It is a rare HPC cluster that is actually upgraded – meaning some of the components in the servers or the networks or the storage that comprise the system are swapped out somewhere about halfway through its lifecycle and replaced with cheaper, faster, or more capacious components. An HPC cluster is designed, installed, and largely left alone until it is upgraded. Resources in one node, such as GPU accelerators and NVM-Express flash drives, are not available for use in others, and in sites that have multiple clusters, resources in one cluster are not available for use in other clusters.
It doesn’t have to be this way. There is a way to break up and virtualize the compute, storage, and networking that is hanging off of the PCI-Express bus inside of each node and use a mesh of PCI-Express switches to create a fabric that allows for these components to be disaggregated from their physical servers and then composed on the fly for specific nodes across that PCI-Express fabric. Within the limits of the BIOS of each server, nodes can have components attached to them as needed and freed up for other nodes to use when they are not.
This disaggregation and composability is the holy grail of infrastructure, and there are a number of system makers, such as Hewlett Packard Enterprise and Cisco Systems, that have built it into selected server lines aimed at Internet service providers. Cisco was a bit early and shut its M-Class server line down, but HPE is getting traction with service providers with its Synergy line. It is unclear just how far along the hyperscalers and cloud builders are in making composable infrastructure, but we know for sure that they have disaggregated their compute and storage in their datacenters, which typically house on the order of 100,000 servers, so any server can talk to any other server and any server can talk to any storage server across a massive Ethernet network in a Clos topology. And clearly the big public clouds are doing a certain amount of composability to deliver thousands of different instance types, with different accelerator and storage options paired with virtual servers.
A number of companies have tried to use the PCI-Express protocol to create switched fabrics for connecting peripherals to servers, and the reason is simple: With most CPUs having PCI-Express controllers on them and most peripherals created to be PCI-Express endpoints, why not just stretch the PCI-Express links with switches so that GPUs, FPGAs, and SSDs can be pooled on the PCI-Express fabric and then carved up and attached to specific nodes in a cluster as needed. This would cut out Ethernet and InfiniBand completely as the transport for linking these devices to each other and to host CPUs.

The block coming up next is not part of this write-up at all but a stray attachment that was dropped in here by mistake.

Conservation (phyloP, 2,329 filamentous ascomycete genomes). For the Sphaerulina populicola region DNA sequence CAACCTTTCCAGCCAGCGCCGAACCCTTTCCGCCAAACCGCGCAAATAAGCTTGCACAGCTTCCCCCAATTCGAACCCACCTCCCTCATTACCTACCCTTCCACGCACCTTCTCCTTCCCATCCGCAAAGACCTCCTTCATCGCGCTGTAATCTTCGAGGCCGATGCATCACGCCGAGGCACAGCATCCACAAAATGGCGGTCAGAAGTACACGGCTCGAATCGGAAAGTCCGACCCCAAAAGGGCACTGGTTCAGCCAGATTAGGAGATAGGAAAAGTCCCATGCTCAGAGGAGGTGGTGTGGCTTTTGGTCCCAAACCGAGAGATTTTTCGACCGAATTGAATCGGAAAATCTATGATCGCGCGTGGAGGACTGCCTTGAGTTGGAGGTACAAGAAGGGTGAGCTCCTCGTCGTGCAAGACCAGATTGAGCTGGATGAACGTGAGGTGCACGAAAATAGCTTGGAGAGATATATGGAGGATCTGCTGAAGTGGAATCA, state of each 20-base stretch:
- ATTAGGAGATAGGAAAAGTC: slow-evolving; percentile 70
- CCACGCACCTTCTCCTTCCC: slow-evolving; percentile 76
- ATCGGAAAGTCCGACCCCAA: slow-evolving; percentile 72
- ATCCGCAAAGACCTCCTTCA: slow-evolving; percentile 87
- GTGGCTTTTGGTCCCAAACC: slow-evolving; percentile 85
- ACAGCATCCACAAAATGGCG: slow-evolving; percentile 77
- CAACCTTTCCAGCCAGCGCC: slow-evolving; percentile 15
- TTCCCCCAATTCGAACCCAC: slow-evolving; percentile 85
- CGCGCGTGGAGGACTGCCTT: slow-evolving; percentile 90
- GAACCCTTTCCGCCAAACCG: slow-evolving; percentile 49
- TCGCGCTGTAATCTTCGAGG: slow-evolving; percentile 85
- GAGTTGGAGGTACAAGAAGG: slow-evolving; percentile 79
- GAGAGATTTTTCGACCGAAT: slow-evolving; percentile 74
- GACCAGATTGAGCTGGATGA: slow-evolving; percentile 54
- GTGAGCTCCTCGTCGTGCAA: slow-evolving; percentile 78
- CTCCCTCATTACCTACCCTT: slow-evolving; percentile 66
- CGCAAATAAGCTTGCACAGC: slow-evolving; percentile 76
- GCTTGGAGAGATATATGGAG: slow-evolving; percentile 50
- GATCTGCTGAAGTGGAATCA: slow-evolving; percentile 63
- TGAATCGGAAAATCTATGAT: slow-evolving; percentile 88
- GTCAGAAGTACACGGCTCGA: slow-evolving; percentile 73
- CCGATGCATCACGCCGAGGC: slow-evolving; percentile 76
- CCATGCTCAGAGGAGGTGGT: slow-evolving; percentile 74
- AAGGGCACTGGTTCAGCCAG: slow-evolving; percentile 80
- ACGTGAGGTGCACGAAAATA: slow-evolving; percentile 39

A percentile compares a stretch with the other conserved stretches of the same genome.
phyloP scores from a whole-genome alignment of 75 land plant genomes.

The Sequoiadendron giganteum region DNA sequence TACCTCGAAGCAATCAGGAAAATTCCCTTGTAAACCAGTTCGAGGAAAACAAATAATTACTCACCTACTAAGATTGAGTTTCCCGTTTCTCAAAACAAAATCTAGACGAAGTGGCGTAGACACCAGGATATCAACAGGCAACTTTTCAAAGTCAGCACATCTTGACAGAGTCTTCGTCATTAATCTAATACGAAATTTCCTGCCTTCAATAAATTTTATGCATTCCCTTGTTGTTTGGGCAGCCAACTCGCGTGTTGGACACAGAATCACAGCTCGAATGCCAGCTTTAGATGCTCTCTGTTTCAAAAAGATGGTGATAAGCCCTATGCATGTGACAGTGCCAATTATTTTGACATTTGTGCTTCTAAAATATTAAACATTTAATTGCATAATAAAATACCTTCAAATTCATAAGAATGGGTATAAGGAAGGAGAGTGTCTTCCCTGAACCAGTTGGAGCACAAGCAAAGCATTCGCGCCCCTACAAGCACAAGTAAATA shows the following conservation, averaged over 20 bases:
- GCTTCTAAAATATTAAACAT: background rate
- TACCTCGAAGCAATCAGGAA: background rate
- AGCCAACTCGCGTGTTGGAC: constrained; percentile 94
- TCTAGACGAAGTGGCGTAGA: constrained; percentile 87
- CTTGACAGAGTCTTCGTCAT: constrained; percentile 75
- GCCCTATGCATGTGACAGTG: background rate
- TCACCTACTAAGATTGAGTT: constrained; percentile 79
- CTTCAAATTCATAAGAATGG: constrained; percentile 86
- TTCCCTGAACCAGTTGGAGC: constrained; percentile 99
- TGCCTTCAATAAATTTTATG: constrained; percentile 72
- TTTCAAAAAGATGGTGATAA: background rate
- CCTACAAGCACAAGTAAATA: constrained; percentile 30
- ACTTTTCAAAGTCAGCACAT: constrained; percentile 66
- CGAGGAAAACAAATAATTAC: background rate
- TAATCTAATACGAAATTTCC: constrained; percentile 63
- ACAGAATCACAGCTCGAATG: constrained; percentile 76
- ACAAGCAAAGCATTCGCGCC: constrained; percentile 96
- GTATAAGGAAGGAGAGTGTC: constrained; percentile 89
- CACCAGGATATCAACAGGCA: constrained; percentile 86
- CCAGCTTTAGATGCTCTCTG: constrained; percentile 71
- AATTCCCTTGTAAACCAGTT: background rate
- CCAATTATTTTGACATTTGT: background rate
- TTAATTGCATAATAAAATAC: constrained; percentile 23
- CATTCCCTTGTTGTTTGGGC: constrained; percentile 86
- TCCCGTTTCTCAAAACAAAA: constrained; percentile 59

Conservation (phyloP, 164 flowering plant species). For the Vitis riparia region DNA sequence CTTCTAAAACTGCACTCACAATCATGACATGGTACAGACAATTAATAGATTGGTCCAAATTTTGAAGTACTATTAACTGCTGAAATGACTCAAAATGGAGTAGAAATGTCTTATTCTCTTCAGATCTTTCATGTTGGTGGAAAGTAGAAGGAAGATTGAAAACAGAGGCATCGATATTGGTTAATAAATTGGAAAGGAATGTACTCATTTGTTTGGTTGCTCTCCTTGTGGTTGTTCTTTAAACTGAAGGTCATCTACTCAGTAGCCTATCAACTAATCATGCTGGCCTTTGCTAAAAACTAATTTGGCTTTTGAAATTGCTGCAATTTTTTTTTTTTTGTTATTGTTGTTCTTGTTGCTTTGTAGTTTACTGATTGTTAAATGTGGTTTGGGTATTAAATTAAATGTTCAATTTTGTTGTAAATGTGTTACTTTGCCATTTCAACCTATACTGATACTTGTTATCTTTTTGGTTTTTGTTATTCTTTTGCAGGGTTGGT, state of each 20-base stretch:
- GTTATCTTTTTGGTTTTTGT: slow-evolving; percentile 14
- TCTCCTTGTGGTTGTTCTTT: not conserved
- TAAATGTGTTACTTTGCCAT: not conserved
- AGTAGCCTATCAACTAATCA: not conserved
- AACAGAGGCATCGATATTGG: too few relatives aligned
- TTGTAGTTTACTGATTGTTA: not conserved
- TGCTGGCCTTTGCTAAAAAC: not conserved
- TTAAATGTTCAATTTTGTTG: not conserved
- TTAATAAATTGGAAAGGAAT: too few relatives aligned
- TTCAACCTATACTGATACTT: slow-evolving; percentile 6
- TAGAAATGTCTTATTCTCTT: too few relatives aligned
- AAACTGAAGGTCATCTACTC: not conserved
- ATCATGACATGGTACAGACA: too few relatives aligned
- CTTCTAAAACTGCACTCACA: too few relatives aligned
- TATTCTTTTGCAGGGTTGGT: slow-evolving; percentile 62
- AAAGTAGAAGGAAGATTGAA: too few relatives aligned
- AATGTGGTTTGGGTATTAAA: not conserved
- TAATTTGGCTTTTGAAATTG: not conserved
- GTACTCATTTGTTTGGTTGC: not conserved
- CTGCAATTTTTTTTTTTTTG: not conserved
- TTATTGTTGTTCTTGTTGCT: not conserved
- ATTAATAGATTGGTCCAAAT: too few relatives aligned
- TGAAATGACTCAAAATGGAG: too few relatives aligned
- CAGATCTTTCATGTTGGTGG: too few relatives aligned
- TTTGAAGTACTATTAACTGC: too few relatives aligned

GigaIO Networks, an upstart founded in 2012, is bringing a new twist to PCI-Express switching to the market, and one that should resonate with HPC centers, particularly those that have diverse workloads and a limited budget for adding accelerators and flash to all of their servers as the big national labs are all able to do. By speaking PCI-Express directly across components, as we explained in our coverage of the company’s FabreX PCI-Express switch fabric back in October, then all of the overhead of converting from PCI-Express to Ethernet or InfiniBand to then talk to components on adjacent nodes is removed. PCI-Express does not have nearly bandwidth, radix, or range of Ethernet or InfiniBand interconnects, but it provides extremely low latency – better than InfiniBand and much better than Ethernet. And with current PCI-Express 3.0 switches and soon-to-be-announced PCI-Express 4.0 switches with twice the bandwidth, there is a way to interconnect components across one, two, or three racks using PCI-Express and provide not just a low latency interconnect, but a means of disaggregating these PCI-Express components and allowing them to be configured to specific nodes in a cluster using GigaIO’s FabreX software.
Interestingly, the HPC centers that are starting to explore PCI-Express switching fabrics are just as interested in flexibility as they are performance.
“For the HPC customers that we have talked to, such as a number of the national labs, what they keep telling us is that they are much more interested in exploring the benefits of a composability,” Scott Taylor, director of software development at GigaIO, tells The Next Platform. “They want the flexibility of being able to add some amount of NVM-Express drives or add some amount of GPUs to a configuration without having to recable things. They don’t want to have everything locked inside a server.”
This is particularly true of clouds that are specializing in running HPC applications that have GPU acceleration. Not every HPC application has the same balance of CPU compute, GPU compute, and flash storage, so being able to have the iron be more malleable, as GigaIO’s FabreX software layer on its PCI-Express switch fabric does, is critical for being able to support a diverse set of HPC workloads and a wider array of customers. The same will hold true of HPC centers that have an equally diverse base of users and applications and that also have to justify the cost of hardware against the rates they charge their end users for processing and storage capacity.
At the moment, disaggregation and composability is just getting started in the HPC sector, but given the benefits that it offers, there is every reason to believe that as awareness is raised of the flexibility benefits and the higher utilization that this approach to infrastructure offers, the HPC crowd will make disaggregation and composability a higher priority in their cluster designs. That is what GigaIO believes, and it will be talking about the opportunity for HPC shops at our HPC Day event on November 17 in Denver. If you can’t make it to HPC Day, we will be covering the event here at The Next Platform.